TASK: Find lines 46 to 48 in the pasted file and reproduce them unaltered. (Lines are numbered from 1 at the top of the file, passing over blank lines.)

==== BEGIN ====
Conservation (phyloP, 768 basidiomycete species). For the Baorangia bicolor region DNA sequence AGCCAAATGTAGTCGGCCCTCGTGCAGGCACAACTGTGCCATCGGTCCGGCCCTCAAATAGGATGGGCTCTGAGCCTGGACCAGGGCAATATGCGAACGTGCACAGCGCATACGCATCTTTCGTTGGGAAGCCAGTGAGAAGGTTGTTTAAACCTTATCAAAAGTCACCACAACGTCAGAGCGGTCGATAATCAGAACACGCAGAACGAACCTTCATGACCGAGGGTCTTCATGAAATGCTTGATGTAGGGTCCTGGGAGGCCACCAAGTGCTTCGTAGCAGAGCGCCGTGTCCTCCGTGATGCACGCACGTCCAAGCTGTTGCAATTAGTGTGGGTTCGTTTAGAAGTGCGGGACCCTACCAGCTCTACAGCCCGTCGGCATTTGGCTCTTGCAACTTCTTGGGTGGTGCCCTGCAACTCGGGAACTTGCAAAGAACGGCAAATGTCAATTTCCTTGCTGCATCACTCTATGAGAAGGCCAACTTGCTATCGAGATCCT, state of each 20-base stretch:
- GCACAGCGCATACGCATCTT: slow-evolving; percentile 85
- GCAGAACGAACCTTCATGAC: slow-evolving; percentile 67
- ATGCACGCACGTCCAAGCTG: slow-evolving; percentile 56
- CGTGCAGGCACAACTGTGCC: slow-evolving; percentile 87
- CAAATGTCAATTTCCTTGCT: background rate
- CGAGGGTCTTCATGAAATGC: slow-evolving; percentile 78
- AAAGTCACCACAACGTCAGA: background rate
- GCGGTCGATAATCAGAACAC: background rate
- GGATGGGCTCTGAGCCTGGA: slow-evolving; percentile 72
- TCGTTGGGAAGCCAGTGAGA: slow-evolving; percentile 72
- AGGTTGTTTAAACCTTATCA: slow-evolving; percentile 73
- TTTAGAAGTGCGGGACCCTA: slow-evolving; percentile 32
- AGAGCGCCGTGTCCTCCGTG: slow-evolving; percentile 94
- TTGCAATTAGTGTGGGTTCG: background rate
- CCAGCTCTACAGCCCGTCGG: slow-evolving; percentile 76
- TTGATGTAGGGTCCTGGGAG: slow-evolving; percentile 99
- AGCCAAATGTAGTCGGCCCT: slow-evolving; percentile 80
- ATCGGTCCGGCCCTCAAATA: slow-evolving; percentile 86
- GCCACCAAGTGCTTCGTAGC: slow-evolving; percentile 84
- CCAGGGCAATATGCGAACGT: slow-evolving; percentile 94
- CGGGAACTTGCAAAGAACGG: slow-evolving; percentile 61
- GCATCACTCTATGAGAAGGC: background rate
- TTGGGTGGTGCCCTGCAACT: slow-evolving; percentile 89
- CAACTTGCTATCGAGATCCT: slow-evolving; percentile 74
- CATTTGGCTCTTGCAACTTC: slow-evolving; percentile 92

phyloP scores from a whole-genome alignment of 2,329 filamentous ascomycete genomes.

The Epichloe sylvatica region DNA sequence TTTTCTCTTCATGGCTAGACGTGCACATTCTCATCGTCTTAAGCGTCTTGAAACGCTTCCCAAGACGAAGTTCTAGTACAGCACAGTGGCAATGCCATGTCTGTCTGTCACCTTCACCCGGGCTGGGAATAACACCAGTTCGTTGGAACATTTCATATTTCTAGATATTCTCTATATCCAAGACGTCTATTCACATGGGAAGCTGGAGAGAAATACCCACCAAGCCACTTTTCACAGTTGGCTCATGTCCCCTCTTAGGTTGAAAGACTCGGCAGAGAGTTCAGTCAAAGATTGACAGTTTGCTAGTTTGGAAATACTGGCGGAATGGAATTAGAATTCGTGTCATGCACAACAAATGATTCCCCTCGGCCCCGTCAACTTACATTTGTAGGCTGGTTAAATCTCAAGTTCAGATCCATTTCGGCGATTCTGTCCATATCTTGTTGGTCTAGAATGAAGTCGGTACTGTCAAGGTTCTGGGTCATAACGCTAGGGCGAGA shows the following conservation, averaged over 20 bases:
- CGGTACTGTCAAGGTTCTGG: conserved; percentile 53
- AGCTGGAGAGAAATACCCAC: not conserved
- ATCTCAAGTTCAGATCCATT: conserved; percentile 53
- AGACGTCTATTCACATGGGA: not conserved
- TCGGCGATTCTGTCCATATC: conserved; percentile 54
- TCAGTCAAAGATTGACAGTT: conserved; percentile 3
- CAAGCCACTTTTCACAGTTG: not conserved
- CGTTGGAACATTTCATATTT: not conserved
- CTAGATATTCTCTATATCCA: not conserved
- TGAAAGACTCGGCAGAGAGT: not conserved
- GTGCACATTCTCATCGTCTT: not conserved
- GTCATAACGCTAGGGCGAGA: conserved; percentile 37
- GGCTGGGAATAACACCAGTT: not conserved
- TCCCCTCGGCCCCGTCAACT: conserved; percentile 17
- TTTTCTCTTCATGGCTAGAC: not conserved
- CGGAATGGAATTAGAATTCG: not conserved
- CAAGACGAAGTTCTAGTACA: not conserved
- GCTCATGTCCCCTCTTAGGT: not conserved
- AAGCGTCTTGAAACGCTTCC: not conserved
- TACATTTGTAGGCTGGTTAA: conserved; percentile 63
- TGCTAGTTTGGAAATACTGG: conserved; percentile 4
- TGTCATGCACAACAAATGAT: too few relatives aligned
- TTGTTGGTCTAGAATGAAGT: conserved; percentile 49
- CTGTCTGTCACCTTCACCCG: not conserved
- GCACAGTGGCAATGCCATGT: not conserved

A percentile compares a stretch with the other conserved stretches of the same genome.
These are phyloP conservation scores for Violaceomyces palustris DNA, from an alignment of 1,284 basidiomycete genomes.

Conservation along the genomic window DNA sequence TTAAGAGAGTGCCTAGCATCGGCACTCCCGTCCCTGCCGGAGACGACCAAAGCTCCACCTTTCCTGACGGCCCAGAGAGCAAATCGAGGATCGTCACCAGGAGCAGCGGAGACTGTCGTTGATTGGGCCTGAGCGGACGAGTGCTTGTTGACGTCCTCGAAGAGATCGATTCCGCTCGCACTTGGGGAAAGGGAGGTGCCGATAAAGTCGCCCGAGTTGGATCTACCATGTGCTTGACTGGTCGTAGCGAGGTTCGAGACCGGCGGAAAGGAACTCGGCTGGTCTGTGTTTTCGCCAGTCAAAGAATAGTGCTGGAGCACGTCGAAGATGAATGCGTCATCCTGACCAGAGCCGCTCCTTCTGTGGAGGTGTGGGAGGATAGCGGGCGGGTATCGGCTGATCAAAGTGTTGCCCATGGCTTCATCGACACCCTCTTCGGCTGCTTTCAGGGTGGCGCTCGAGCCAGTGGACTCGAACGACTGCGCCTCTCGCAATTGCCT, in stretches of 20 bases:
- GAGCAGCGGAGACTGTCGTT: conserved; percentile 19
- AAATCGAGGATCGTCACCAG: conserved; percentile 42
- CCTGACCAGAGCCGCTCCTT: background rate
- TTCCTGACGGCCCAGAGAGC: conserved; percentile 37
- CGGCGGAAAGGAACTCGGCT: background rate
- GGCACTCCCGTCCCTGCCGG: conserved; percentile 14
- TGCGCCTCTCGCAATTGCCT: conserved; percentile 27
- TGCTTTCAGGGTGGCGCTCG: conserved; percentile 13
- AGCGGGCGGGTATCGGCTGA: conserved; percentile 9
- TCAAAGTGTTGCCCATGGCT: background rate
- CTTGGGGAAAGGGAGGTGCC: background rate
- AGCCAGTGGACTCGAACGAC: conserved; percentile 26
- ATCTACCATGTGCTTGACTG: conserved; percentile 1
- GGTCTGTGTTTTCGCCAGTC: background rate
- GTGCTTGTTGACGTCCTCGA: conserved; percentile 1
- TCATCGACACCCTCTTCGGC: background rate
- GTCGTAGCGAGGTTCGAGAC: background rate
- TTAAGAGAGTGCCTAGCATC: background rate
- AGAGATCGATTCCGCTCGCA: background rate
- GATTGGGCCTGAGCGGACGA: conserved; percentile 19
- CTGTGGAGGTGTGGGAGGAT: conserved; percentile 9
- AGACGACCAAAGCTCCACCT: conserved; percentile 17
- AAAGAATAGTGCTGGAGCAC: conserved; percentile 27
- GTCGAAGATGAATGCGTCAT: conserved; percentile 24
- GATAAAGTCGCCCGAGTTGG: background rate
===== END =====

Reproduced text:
- GCTCATGTCCCCTCTTAGGT: not conserved
- AAGCGTCTTGAAACGCTTCC: not conserved
- TACATTTGTAGGCTGGTTAA: conserved; percentile 63